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76. Pottage Which Is Called Higate Because It Is Made From figs

This is an excerpt from Libre del Coch
(Spain, 1520 - Robin Carroll-Mann, trans.)
The original source can be found at Mark S. Harris' Florilegium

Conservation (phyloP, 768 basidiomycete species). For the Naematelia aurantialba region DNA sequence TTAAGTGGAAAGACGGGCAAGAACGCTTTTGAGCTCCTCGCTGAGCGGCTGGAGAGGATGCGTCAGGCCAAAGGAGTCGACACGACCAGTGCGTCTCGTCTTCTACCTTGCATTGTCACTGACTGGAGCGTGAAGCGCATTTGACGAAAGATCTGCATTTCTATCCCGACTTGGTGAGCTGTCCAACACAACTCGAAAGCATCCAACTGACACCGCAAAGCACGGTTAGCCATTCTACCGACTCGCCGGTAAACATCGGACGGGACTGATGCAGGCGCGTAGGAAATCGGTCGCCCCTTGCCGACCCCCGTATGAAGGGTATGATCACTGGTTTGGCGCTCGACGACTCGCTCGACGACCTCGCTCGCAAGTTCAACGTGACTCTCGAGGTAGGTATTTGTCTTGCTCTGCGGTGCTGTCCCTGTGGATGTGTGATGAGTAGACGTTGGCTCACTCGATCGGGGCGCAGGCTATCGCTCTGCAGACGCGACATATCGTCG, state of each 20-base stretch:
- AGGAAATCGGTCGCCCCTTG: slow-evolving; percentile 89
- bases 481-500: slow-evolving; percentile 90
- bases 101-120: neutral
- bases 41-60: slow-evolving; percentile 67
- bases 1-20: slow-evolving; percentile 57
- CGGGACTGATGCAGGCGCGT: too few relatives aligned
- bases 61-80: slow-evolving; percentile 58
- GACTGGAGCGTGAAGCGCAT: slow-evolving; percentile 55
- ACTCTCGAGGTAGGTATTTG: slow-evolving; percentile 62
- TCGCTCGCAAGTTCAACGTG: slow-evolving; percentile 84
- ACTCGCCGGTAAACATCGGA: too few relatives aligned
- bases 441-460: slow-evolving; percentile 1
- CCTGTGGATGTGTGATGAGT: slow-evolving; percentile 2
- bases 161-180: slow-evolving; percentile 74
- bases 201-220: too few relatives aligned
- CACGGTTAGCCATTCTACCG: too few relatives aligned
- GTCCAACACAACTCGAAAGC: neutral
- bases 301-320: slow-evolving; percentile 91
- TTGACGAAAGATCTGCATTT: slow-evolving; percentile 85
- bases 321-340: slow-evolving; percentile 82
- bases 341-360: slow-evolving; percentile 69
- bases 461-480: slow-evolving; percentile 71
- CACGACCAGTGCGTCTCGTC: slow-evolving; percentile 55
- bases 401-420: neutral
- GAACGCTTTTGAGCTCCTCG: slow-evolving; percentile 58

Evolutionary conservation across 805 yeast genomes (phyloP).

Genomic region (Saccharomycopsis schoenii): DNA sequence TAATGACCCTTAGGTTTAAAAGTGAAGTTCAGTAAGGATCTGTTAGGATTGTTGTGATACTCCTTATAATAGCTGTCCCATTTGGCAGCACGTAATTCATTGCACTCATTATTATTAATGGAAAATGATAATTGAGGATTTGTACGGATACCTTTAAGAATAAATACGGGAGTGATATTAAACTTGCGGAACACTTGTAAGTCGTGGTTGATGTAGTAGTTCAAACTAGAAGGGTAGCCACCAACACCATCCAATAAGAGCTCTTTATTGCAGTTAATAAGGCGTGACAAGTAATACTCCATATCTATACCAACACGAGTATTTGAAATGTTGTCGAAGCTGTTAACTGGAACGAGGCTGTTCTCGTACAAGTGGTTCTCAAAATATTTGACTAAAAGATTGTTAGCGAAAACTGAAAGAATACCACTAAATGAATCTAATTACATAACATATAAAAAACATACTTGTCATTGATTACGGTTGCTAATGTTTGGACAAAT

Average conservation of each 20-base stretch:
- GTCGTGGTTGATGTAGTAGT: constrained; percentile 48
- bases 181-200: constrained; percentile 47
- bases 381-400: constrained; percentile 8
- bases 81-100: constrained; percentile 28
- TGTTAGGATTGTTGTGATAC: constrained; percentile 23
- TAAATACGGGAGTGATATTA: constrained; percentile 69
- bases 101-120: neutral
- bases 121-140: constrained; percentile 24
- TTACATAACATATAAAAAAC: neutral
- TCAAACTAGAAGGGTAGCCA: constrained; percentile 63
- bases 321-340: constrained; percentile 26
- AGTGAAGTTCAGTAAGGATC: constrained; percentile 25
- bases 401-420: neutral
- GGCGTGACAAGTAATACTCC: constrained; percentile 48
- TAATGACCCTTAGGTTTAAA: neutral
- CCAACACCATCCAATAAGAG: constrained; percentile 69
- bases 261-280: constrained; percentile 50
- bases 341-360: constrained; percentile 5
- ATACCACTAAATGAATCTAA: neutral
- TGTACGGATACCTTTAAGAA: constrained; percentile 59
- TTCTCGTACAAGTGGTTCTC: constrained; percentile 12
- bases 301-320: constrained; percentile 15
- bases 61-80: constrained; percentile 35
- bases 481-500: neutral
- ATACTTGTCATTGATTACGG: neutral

76. Pottage which is called Higate because it is made from figs. Take white and black figs and put them in cold water, or tepid which would be better; and with this water wash the figs very well, and remove the stems; and when they are very clean and washed, set them to gently fry with good, very fatty bacon; and when they have gently fried for a while, take good hen's broth or mutton broth, and cast it in little by little, in such a manner that it can cook for an hour and a half; and while it cooks, cast all these spices upon it in the pot, which should be well-ground: sugar, ginger, cinnamon, and pepper, and other good spices; and if the pottage is of black figs, cast in a little saffron, so that it has a yellow color; and when it is half cooked, stir it with a haravillo, like someone stirring gourds, in such a manner that it will be thick; and do not remove your hand from them until they are well-thickened, tasting it for saltiness and sourness and sweetness; and when it is removed from the fire, let it rest a little while; and prepare dishes, and cast sugar and cinnamon upon them.


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